The internet is full of messages to women about accepting our bodies as they are - big, small, skinny, full-figured, big-breasted or flat chested, and I'm all for self-acceptance.
It's so much harder to do after 50 odd years of being judged by others and body shaming myself.
I, for one, am sick of looking in the mirror and not being happy with what I see. Usually it's because the reflection doesn't look like what I think it should look like.
Since menopause, I have put on weight that I just can't seem to get rid of. That's not entirely true. I do get rid of it fairly easily by following a strict keto diet or eating far fewer calories per day than is healthy. But that 10 or 15 pounds that I can drop in a few weeks bounce right back the minute I eat "normally." And by normally, I don't mean pigging out on ice-cream and junk food. I mean eating things like a bowl of pasta or a having a second glass of wine once in a while. My body seems to have found a new set point and although its 20 pounds more than I want it to be, it is what it is.
Why am I so distressed over that 20 - 25 pounds? Why do I feel so much shame when I have to buy a size 12 or 14 instead of a size 8 or 10 now? The self-loathing I feel can get so profound, that I then compound it by being ashamed of being ashamed.
I've had my yearly physical and I'm in pretty good health; cholesterol and blood pressure under control, no pre-diabetes or osteoporosis or other issues. Since the extra weight doesn't seem to be damaging my health, why can't I accept it and just be happy that I'm alive and kicking? I have no idea.
I'm working hard at getting rid of the self-body shaming, but it's tough when the message "you'll only really look good and be happy as a skinny person" has been drilled into me my entire life. And it's tough when other people feel compelled to remind me of it. The only thing that makes me more furious than that fact that I often let myself buy into this messaging, is when thin people act like it's "as simple as that" to lose weight. If being thin was as easy as cutting out potatoes and pasta, or exercising more, there would be no obesity. Thin people need to stop oversimplifying the struggle to lose weight. Frankly, unsolicited advice on losing weight should be a punishable offense. We really don't need you to tell us we could stand to lose a few pounds. We know. And we are trying to learn to love ourselves as we are, so BACK OFF. (That might have been the hunger talking)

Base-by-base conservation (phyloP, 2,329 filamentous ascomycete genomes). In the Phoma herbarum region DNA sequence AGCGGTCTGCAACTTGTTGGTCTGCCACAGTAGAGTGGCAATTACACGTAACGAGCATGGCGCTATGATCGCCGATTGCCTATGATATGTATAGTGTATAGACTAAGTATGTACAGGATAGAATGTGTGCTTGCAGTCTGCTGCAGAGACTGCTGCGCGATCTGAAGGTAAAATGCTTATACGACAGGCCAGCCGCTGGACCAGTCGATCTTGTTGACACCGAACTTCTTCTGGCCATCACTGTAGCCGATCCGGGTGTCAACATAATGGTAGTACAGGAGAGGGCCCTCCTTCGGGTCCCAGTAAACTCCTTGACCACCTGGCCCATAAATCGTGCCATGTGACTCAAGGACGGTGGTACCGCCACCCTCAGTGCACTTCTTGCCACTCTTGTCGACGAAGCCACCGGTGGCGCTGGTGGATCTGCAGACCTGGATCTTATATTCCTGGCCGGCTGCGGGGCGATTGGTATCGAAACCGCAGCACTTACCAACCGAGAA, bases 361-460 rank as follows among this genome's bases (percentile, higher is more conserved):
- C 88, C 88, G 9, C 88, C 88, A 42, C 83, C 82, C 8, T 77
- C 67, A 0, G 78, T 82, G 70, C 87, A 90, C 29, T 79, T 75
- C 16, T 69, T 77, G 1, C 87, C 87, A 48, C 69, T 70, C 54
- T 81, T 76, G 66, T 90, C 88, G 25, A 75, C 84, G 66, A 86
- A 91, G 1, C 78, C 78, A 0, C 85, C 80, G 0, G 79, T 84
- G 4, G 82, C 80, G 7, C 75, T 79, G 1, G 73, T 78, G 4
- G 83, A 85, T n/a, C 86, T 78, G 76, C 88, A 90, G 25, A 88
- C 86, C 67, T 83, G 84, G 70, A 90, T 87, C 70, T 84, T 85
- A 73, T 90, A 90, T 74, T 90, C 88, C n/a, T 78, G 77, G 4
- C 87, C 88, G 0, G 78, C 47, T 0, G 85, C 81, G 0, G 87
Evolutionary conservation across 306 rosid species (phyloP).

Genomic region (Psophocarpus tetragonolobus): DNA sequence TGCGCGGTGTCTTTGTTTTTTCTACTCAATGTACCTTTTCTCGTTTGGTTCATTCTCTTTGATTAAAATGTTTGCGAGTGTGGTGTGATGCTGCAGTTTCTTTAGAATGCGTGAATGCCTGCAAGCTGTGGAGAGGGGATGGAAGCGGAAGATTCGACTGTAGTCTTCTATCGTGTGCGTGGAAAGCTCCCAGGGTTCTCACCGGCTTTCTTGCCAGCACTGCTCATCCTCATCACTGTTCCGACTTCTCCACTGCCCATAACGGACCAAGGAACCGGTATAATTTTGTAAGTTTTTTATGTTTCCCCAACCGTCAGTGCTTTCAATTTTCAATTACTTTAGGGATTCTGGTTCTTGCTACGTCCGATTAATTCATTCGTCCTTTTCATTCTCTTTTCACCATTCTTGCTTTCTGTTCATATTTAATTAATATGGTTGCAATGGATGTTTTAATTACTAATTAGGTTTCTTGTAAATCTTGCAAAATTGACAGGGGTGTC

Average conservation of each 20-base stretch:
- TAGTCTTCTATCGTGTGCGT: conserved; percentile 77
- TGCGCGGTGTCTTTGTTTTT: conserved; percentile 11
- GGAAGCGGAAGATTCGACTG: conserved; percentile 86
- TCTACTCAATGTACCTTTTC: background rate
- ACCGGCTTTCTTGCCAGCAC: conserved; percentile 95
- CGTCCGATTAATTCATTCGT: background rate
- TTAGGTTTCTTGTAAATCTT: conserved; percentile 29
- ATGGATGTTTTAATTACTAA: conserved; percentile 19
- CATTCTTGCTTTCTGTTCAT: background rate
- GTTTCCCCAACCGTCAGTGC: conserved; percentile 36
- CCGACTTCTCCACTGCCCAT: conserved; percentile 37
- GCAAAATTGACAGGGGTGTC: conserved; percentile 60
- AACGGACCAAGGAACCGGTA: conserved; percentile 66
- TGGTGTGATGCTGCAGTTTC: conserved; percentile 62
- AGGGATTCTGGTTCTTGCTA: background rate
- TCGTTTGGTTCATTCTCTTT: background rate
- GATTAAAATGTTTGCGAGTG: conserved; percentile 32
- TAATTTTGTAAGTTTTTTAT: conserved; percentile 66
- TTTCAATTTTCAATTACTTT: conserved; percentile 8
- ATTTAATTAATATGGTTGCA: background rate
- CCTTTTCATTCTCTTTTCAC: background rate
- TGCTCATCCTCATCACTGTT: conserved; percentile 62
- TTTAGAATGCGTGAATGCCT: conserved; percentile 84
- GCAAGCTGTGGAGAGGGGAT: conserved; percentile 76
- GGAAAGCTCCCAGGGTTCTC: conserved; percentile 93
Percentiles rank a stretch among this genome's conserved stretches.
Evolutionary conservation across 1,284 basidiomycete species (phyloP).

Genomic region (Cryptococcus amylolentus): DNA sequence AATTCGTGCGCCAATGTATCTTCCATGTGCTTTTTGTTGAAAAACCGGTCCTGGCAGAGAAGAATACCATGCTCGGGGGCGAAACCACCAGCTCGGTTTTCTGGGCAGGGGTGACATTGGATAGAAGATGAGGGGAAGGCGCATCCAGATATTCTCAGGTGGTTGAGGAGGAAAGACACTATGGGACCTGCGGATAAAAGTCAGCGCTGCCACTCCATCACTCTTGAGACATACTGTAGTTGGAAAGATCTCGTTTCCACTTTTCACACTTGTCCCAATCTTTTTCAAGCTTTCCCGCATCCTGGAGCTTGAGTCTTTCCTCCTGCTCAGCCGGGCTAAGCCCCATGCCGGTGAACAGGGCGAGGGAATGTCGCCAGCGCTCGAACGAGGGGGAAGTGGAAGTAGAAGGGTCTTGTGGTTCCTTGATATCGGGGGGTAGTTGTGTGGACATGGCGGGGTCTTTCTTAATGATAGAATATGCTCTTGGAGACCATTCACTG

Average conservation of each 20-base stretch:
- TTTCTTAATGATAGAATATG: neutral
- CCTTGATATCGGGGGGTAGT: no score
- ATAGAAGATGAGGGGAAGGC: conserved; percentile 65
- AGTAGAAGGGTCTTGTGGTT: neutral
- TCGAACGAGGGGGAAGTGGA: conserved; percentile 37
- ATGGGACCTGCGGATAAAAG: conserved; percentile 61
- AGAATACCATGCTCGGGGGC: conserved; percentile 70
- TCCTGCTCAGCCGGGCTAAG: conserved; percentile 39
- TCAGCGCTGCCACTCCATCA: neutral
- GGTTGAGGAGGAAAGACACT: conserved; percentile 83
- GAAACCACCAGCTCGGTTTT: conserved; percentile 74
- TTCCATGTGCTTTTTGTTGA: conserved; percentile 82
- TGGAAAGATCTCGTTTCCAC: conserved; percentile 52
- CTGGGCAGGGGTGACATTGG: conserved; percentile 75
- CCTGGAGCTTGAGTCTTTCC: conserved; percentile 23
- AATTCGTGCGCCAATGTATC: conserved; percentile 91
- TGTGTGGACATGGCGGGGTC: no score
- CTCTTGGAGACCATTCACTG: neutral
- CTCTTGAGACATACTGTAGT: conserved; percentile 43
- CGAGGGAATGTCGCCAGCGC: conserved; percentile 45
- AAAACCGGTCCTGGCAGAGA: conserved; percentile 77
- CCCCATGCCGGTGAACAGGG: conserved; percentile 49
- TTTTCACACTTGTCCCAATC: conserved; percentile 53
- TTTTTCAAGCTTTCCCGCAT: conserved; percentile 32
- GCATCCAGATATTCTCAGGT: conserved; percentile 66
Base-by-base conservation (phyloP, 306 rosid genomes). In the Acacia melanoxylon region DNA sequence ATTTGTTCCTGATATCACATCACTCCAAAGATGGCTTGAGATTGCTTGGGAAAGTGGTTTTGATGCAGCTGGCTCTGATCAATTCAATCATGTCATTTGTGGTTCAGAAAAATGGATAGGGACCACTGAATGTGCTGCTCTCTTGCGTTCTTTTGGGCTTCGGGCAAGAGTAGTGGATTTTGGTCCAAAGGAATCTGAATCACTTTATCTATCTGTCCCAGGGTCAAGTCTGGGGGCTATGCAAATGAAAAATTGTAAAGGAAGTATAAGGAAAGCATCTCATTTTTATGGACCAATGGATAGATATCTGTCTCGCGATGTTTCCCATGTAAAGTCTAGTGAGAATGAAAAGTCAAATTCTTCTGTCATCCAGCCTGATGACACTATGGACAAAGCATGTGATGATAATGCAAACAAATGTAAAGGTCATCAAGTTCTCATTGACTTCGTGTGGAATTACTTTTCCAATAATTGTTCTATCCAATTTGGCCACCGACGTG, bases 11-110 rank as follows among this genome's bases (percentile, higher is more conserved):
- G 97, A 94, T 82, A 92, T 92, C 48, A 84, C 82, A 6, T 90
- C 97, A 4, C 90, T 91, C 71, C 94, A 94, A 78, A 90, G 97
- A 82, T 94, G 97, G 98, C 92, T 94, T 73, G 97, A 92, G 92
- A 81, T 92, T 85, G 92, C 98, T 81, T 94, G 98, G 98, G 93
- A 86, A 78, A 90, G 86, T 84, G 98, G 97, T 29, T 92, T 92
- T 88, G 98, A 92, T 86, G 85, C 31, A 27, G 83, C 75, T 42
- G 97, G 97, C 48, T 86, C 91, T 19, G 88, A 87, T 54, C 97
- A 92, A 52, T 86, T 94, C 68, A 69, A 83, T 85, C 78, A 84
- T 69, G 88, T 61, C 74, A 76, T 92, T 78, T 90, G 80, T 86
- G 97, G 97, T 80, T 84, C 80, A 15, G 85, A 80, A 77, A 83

We also know that diet and exercise will help in losing weight; but hormones, heredity, stress, environmental factors, slowing metabolisms, and so many other things are working against losing the excess pounds. I know that some of my weight gain is a direct result of quitting a 35-year smoking habit a few years ago. I'm not sorry I quit smoking, but I am sorry I can't be more proud of getting rid of that back-riding monkey, turning it instead into a negative thing because of the associated weight gain. But I'm working on it.
Starting today, I'm going to look in the mirror and try to see me and not my waistline. And when I see another woman who has a haircut I like or is wearing a pretty blouse, I'm going to walk right up to her and tell her. I can't change society or how it judges us and whittles away at our self-esteem, but I can give another woman some positive feedback and put a smile on her face, even if only for a moment.
And maybe, someday soon, I'll be able to do the same for myself.